Germany has an enviable reputation for uncompromising quality and high levels of luxury, in no small part contributed by their global ambassadors; the biggest three names in luxury motoring. But what’s the meaning behind the badges?
Arguably the world’s most recognisable car brand, it has a rich innovative history dating as far back as 1886, when the Benz Patent Motorwagen was invented. It’s widely credited as being the first car. An entrepreneur called Emil Jellinek who worked with Karl Benz, named the brand after his daughter, Mercedes Jellinek, thus Mercedes-Benz was trademarked in 1902. The three-pointed star logo was registered in 1909 and signifies the company’s aim to motorise the land, water and air. Their slogan is ‘The best or nothing.’
There exists a deeply competitive yet respectful relationship between Mercedes and BMW. They’re each other’s natural adversaries, but BMW’s etymology is not even half as interesting. The initials mean Bayerische Motoren Werke in German or Bavarian Motor Works in English. The BMW logo simply represents the white and blue colours of the flag of Bavaria and their slogan is ‘Ultimate driving machine.’ Typical Germanic straightforwardness.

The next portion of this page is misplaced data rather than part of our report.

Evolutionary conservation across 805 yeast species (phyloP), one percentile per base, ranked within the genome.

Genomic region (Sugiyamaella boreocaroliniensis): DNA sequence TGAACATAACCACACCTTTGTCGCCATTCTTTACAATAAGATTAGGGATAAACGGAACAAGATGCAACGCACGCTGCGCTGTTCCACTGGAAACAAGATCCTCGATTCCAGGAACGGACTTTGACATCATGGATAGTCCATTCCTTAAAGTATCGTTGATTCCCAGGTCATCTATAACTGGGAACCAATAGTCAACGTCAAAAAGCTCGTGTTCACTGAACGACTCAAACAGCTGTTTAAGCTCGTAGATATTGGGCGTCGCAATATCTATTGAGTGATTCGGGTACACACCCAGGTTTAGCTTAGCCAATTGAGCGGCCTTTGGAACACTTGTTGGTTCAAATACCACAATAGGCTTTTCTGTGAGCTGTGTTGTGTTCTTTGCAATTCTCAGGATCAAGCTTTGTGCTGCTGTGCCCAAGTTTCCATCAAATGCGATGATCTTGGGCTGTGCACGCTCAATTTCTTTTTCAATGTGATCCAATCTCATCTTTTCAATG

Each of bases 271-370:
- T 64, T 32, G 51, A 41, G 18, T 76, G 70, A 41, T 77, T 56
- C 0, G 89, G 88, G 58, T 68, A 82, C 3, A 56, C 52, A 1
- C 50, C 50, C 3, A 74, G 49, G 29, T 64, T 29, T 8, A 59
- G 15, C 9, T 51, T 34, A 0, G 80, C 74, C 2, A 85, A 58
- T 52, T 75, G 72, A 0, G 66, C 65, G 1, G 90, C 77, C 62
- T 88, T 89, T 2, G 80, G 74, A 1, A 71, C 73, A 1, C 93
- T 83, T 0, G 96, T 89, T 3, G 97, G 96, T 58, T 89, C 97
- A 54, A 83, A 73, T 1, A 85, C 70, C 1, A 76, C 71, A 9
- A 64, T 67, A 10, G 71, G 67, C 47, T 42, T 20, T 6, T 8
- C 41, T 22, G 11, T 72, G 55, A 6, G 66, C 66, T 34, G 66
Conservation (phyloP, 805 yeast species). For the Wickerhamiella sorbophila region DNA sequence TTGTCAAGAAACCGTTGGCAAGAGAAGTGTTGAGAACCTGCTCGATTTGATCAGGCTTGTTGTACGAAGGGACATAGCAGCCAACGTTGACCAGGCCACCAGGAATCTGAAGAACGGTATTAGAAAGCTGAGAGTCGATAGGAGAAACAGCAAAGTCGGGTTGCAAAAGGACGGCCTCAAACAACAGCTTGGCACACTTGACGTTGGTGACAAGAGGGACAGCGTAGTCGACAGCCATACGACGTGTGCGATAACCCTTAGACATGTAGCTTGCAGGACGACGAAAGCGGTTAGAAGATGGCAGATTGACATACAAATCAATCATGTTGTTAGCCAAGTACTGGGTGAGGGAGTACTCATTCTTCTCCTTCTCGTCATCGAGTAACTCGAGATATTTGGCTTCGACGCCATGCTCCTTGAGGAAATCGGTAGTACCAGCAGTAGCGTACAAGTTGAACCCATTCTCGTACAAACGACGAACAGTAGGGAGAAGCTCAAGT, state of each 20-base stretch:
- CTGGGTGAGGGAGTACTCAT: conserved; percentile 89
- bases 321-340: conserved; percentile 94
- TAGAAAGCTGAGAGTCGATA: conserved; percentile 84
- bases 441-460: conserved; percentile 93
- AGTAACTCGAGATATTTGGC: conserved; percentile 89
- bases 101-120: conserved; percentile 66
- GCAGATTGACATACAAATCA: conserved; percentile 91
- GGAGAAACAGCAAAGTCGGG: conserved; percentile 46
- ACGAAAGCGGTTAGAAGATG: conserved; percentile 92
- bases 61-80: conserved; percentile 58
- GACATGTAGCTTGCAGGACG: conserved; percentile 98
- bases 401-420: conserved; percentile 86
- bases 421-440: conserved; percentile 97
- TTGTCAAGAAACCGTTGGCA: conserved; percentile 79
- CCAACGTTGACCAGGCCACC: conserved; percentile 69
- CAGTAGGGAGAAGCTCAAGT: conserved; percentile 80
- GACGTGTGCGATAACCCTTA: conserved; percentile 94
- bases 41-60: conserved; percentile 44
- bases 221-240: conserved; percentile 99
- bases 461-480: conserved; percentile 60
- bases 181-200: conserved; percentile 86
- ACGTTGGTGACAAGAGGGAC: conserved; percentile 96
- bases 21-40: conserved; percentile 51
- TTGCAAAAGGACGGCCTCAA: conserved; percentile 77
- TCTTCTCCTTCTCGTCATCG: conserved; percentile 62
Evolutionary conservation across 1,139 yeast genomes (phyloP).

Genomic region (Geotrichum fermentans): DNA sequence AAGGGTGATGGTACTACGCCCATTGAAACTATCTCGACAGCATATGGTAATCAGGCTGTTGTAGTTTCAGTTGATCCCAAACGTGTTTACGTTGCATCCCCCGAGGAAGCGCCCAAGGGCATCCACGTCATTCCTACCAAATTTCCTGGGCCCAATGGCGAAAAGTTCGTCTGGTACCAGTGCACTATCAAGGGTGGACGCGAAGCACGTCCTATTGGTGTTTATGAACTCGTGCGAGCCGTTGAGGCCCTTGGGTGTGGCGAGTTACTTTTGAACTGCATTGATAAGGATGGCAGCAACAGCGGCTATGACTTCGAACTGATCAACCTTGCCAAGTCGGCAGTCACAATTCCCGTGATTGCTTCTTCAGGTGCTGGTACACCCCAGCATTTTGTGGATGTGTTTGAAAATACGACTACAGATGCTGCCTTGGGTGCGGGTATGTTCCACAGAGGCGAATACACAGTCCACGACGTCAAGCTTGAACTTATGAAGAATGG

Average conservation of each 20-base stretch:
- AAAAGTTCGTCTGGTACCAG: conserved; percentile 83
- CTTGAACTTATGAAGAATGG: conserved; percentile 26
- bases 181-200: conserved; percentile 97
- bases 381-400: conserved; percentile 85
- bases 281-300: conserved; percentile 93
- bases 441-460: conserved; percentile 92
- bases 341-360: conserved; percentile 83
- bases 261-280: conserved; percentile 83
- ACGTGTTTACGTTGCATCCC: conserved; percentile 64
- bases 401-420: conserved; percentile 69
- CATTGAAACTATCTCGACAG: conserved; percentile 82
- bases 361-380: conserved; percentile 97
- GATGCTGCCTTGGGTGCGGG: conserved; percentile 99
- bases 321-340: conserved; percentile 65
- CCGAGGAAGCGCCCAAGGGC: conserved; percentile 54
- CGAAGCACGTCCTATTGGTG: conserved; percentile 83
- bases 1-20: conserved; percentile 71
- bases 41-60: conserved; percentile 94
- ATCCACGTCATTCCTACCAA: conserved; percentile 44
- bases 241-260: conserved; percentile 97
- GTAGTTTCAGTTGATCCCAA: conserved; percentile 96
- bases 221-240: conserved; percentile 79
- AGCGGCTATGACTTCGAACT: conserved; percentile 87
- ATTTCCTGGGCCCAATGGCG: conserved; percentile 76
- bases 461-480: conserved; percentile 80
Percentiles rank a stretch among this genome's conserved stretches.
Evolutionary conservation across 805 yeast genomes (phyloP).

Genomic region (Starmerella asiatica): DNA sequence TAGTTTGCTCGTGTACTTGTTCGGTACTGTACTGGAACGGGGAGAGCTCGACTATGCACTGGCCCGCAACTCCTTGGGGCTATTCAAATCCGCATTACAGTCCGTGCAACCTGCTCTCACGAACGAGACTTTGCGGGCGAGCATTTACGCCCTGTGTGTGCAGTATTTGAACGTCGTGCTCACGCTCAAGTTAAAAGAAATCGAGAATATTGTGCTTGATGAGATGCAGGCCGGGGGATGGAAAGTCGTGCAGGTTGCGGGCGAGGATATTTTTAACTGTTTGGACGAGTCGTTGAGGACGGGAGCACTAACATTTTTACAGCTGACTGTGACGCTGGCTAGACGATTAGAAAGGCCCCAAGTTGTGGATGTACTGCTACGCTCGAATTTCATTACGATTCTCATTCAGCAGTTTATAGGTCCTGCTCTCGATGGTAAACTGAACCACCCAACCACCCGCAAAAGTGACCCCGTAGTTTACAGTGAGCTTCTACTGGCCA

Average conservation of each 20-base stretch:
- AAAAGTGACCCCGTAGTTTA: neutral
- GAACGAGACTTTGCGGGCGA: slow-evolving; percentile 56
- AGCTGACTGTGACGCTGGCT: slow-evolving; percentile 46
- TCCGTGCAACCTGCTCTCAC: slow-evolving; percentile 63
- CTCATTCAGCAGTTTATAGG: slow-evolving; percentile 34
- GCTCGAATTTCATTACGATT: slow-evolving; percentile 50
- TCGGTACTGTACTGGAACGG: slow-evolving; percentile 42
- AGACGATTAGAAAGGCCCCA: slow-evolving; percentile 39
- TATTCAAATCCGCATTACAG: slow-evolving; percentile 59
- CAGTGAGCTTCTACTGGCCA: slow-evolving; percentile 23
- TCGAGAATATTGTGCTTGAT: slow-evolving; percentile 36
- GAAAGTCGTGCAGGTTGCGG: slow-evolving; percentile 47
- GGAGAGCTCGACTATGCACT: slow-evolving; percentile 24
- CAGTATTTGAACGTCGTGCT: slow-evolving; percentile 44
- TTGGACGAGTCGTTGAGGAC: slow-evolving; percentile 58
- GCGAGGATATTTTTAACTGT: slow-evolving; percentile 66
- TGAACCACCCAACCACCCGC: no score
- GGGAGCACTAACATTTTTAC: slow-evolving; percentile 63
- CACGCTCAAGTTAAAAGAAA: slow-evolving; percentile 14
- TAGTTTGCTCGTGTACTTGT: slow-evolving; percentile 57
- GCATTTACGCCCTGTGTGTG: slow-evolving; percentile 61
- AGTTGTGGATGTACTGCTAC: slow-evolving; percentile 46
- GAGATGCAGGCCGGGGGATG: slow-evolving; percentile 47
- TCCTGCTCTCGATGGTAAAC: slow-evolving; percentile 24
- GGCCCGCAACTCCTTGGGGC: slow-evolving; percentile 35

The third German auto giant is Audi, whose name is borrowed from the Latin translation of the founder’s surname, August Horch. The name Horch means ‘listen’ or Audi. The headquarter is also in Bavaria and the four ringed logo represents the four companies that came together to form the Auto Union, Audi’s predecessor. Audi’s slogan is Vorsprung durch Technik, meaning ‘Being Ahead through Technology’, but translates into American English as ‘Truth in Engineering.’